An extra 3,500 troops will ensure security at the London Olympics after the private security contractor said it couldn’t guarantee sufficient numbers. The total number of soldiers to be deployed at the games has now risen to 17,000.
The private company, G4S, will probably have to forfeit some of its £283 million ($436 million) payment in penalties for breaking the contract.
The reason for the shortfall was a “just-in-time” policy for training guards, which was intended to save money by preparing only those for work at the Olympics who wouldn’t have time to drop out.
When questioned about the security hitch that comes only two weeks before of the opening ceremony, the home secretary, Theresa May, defended the use of troops.
"It is not a shambles when the government takes the action necessary. Troops have always been part of the provision of venue security," said May to Parliament.
But the latest troop increase is likely to amplify existing concerns over the heavy military presence at the Olympics.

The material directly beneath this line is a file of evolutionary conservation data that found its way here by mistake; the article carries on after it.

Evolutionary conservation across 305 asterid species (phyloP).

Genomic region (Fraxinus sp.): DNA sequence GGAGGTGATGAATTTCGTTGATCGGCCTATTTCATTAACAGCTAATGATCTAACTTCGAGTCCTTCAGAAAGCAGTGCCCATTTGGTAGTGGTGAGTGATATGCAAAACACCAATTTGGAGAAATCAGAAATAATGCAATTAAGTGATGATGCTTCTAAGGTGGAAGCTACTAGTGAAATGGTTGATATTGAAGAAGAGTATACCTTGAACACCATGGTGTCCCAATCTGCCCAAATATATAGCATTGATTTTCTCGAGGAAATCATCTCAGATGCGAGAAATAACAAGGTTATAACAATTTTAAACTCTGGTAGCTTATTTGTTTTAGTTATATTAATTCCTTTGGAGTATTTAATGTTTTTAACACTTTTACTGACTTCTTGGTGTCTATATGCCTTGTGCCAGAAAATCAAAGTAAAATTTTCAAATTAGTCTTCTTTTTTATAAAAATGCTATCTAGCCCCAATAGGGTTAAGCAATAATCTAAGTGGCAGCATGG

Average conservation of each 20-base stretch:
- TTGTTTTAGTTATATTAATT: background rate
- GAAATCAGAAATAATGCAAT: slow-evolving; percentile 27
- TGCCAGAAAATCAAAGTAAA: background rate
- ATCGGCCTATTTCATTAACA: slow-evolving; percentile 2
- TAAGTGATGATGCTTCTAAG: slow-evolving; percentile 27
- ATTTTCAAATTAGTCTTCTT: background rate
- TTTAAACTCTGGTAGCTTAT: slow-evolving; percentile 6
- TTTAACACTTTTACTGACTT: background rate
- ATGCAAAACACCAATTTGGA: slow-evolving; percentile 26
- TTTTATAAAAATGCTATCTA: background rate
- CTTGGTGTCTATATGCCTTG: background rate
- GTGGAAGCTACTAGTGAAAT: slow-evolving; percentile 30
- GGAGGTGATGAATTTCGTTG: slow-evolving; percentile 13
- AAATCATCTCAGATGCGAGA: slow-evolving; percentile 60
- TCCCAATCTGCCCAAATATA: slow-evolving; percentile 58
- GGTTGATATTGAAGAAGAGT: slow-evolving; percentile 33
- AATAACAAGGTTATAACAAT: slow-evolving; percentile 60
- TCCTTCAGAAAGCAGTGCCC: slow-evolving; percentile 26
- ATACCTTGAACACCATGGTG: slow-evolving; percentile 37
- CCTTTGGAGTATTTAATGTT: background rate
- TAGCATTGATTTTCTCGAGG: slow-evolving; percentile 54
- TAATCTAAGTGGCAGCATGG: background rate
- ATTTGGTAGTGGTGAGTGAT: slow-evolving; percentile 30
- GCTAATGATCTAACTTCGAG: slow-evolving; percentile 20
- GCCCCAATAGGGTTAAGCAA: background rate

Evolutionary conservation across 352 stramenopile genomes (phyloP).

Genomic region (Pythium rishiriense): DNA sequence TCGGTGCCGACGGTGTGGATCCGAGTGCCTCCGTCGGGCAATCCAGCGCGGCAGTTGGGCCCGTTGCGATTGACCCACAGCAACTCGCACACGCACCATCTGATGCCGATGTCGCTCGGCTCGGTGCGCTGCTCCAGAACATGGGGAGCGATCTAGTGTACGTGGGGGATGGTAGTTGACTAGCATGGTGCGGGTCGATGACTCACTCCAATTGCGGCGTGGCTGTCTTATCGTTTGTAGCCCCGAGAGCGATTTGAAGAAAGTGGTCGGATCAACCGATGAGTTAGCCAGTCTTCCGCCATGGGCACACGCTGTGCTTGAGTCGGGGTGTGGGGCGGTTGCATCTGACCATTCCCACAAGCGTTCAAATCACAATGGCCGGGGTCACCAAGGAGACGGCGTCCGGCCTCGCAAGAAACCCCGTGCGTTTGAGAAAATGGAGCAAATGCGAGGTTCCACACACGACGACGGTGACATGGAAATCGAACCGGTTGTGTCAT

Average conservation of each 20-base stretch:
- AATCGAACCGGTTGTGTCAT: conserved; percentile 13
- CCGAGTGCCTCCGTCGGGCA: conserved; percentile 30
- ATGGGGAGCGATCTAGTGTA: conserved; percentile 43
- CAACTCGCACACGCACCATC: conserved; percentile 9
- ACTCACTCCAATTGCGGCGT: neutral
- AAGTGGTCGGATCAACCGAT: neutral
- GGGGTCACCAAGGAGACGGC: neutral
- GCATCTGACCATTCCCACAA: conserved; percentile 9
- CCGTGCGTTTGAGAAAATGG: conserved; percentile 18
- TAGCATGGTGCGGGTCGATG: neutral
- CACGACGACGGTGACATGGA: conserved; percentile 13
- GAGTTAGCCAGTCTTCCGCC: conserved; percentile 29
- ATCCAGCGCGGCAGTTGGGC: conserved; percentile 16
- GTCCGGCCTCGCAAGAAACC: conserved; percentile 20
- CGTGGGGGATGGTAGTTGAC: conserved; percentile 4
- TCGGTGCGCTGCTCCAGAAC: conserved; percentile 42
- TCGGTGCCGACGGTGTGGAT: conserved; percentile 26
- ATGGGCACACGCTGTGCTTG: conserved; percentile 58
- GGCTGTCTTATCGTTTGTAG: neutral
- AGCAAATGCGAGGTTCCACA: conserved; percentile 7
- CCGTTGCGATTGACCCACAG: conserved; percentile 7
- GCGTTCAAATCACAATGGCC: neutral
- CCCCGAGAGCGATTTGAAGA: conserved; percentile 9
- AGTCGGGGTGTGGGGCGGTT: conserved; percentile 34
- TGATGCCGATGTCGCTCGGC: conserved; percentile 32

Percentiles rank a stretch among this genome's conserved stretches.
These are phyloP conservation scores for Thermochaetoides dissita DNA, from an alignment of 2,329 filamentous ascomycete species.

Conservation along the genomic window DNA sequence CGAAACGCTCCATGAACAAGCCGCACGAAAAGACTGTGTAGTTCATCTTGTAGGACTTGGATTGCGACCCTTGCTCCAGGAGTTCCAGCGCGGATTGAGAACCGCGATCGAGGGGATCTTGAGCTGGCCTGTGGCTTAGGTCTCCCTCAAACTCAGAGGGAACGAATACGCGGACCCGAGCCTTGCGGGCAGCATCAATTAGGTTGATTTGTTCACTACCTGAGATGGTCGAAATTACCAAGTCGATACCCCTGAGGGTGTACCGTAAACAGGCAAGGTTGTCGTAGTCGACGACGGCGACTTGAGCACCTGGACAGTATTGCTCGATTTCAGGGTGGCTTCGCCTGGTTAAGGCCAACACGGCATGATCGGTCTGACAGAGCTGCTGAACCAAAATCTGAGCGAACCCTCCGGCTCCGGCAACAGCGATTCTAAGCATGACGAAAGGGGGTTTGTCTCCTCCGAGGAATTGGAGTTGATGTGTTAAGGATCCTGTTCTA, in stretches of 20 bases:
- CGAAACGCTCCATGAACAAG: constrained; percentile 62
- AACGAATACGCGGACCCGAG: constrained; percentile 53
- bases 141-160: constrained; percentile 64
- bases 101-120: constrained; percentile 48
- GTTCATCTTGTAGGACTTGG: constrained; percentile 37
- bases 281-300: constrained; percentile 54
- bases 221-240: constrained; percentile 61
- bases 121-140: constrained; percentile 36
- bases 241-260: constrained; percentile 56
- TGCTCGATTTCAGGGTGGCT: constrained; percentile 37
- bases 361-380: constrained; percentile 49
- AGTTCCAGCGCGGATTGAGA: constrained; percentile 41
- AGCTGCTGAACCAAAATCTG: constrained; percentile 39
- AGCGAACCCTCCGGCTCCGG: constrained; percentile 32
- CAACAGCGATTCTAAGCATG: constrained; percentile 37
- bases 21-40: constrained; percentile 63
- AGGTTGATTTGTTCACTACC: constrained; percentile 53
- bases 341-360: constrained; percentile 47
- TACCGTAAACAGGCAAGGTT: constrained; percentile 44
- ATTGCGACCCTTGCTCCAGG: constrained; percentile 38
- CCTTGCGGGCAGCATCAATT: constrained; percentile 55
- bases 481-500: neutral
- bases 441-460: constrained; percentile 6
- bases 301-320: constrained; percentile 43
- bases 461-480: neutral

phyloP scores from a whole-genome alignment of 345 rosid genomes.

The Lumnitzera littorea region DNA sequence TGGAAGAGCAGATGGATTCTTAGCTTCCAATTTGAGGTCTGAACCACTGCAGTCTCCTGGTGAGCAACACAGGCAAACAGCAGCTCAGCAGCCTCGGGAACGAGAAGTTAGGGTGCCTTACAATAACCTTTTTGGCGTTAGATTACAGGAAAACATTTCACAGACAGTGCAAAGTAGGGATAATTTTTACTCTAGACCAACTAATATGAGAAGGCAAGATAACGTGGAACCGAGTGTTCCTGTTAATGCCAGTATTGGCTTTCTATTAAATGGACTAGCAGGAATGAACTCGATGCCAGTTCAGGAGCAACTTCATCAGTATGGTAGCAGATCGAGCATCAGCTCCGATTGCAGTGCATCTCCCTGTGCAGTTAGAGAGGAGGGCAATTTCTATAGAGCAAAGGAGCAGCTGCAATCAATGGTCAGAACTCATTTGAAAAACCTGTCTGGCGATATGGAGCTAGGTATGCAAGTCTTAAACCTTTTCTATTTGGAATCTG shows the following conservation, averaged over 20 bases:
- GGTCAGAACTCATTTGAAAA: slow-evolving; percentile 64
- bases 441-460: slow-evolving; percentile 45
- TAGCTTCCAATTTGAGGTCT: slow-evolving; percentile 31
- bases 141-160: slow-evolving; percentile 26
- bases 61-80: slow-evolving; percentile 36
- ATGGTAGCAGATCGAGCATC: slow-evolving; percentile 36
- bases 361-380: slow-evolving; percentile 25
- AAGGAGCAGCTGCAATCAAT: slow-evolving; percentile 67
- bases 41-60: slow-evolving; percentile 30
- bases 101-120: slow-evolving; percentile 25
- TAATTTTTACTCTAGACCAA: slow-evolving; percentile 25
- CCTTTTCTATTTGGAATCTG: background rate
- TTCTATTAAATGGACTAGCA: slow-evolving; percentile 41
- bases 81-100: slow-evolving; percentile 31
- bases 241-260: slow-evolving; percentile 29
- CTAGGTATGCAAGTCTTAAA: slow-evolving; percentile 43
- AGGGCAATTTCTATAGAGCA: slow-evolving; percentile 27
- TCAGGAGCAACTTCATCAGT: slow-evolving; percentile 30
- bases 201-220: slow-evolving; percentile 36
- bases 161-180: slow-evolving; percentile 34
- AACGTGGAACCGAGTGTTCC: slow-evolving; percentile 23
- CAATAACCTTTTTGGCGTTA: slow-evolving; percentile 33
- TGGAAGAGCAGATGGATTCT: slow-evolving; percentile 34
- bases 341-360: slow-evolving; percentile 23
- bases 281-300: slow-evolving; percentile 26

The UK currently only has 9,500 troops on active duty in its main operating theater of Afghanistan – 7,500 thousand less than at the civil sports event.
Snipers will patrol venues from helicopters, looking for potential disturbances. Surface-to-air missiles will be stationed on apartment blocks near the centerpiece venues. Interceptor jets will also be on-standby at a base just outside London.
Total security will cost more than £1.5 billion ($2.3 billion).
However, even with a police and army presence that far exceeds the Athens Olympics of 2004, London is still some way behind Beijing.
More than 110,000 police, army and special forces patrolled the Chinese capital during the last Olympics in 2008.